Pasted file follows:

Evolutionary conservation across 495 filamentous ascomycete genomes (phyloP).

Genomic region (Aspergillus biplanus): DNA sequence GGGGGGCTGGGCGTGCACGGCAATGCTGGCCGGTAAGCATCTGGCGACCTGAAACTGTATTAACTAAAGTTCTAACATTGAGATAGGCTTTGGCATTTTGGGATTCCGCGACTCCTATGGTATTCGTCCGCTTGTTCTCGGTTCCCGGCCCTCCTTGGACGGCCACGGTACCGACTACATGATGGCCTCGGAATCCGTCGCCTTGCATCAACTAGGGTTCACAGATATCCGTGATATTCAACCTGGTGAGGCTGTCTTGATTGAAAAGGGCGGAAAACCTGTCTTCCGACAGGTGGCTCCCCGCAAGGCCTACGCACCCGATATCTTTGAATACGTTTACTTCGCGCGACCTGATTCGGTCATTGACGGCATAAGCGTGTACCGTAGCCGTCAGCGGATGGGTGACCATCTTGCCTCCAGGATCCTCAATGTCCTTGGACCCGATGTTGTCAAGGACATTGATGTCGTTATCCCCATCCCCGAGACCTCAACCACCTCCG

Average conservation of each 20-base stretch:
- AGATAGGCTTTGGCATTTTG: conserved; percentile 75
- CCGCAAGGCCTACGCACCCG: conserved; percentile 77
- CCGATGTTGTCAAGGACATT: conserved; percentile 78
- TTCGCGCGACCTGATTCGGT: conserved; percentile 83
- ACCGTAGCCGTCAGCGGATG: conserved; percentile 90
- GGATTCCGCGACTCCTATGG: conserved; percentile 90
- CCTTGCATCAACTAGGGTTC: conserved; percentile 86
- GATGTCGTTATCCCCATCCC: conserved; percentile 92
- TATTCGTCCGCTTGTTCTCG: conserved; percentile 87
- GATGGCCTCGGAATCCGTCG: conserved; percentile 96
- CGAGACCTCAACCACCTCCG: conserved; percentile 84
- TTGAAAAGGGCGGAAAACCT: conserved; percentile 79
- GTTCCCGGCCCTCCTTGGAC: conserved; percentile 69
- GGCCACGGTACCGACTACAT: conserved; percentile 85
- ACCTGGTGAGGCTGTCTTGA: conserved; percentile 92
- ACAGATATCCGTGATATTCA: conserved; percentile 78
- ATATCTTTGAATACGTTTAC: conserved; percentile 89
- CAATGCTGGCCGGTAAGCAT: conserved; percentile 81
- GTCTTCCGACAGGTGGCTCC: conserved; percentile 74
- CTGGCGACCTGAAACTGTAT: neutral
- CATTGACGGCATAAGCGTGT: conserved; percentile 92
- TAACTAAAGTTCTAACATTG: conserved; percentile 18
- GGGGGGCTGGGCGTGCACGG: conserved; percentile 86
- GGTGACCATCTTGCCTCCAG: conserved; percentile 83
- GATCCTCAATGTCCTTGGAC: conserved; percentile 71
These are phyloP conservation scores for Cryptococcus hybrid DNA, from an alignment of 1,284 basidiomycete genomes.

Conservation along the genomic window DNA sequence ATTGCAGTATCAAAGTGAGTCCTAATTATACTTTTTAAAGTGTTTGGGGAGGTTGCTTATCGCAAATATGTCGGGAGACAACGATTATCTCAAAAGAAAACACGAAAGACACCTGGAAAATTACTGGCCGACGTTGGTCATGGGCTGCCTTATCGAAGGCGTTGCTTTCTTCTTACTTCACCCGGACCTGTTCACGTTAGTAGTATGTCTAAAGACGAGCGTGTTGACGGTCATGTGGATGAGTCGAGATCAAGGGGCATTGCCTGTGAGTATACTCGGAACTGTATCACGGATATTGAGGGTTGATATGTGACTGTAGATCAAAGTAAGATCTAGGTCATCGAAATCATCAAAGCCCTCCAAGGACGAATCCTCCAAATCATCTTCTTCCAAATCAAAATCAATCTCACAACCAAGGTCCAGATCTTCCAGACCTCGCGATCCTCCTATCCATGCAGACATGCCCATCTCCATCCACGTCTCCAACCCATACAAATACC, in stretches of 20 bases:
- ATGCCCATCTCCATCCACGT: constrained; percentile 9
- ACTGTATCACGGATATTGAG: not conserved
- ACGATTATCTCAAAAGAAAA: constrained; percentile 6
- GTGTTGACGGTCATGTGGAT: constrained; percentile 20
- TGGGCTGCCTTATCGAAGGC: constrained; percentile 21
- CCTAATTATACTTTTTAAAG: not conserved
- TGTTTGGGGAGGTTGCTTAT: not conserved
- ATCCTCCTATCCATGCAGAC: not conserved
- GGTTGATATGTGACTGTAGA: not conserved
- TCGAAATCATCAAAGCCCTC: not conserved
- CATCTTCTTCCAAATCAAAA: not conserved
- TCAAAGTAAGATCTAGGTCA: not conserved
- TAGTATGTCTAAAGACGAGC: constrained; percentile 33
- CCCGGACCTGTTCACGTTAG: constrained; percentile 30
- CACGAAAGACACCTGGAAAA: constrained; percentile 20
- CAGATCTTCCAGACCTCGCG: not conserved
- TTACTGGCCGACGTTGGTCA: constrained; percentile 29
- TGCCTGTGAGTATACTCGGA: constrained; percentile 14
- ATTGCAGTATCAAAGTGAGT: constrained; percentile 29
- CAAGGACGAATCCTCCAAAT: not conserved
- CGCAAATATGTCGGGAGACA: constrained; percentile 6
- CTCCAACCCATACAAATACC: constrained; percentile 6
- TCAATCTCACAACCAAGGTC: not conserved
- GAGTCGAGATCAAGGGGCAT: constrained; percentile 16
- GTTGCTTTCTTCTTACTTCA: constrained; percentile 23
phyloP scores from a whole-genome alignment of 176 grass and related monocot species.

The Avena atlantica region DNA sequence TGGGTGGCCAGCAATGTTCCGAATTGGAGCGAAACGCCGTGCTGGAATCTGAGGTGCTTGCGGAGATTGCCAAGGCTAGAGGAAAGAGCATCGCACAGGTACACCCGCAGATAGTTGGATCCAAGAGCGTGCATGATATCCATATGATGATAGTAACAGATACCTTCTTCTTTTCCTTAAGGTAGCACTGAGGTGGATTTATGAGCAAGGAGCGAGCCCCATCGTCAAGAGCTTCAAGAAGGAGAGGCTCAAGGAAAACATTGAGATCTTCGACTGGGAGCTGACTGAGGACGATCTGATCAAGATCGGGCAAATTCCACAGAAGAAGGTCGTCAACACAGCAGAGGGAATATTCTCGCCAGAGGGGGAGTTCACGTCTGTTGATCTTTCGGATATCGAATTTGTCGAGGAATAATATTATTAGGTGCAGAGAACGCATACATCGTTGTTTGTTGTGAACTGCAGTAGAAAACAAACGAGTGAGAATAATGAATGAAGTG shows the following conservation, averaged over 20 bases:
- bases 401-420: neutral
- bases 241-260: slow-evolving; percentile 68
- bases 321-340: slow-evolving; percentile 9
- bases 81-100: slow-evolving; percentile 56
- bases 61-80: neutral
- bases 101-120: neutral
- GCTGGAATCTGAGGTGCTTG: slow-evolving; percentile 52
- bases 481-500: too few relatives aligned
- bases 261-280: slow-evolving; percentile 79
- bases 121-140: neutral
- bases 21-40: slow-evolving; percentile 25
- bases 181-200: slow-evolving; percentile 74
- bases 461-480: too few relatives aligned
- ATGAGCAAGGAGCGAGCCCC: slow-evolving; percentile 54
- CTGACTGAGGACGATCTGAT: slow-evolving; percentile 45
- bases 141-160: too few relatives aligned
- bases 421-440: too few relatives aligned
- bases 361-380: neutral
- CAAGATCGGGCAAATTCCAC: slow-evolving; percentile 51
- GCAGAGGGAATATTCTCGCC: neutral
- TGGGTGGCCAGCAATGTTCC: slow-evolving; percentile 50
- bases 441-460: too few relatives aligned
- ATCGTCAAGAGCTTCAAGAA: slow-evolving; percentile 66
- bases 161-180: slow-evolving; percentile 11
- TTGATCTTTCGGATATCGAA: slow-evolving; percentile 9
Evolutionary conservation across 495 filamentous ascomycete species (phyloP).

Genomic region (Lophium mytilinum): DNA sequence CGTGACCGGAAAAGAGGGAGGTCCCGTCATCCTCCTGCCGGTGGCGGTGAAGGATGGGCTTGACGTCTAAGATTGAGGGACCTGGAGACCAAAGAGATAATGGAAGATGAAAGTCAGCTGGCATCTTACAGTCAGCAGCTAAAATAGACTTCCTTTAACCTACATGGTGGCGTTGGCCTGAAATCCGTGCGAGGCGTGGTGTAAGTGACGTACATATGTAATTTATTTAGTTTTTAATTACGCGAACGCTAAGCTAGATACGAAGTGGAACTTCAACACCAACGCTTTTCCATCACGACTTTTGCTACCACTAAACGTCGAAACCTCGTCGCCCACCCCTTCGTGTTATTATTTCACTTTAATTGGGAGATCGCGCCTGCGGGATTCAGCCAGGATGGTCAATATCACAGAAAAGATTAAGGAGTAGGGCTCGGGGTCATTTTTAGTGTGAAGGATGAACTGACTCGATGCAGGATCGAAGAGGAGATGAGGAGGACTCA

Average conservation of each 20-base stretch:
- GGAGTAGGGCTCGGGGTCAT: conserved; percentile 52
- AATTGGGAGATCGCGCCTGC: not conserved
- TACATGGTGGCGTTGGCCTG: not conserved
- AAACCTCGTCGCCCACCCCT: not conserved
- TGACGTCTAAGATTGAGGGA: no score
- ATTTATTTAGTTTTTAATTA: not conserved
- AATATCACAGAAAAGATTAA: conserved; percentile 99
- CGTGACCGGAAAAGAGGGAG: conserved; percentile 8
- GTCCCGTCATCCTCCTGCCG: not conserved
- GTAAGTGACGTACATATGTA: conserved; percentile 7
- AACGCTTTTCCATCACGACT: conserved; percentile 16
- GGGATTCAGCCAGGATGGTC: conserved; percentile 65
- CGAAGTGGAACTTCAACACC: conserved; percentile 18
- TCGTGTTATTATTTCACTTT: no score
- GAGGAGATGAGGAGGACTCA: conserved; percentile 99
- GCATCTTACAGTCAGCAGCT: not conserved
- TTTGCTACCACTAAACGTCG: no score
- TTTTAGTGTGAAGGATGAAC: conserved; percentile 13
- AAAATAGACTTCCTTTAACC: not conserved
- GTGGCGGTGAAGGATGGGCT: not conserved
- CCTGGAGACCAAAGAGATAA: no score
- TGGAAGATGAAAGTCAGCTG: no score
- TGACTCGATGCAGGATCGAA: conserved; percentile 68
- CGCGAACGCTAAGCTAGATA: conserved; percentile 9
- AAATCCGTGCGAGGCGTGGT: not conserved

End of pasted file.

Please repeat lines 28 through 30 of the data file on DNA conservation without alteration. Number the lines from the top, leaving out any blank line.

- GATCCTCAATGTCCTTGGAC: conserved; percentile 71
These are phyloP conservation scores for Cryptococcus hybrid DNA, from an alignment of 1,284 basidiomycete genomes.

Conservation along the genomic window DNA sequence ATTGCAGTATCAAAGTGAGTCCTAATTATACTTTTTAAAGTGTTTGGGGAGGTTGCTTATCGCAAATATGTCGGGAGACAACGATTATCTCAAAAGAAAACACGAAAGACACCTGGAAAATTACTGGCCGACGTTGGTCATGGGCTGCCTTATCGAAGGCGTTGCTTTCTTCTTACTTCACCCGGACCTGTTCACGTTAGTAGTATGTCTAAAGACGAGCGTGTTGACGGTCATGTGGATGAGTCGAGATCAAGGGGCATTGCCTGTGAGTATACTCGGAACTGTATCACGGATATTGAGGGTTGATATGTGACTGTAGATCAAAGTAAGATCTAGGTCATCGAAATCATCAAAGCCCTCCAAGGACGAATCCTCCAAATCATCTTCTTCCAAATCAAAATCAATCTCACAACCAAGGTCCAGATCTTCCAGACCTCGCGATCCTCCTATCCATGCAGACATGCCCATCTCCATCCACGTCTCCAACCCATACAAATACC, in stretches of 20 bases: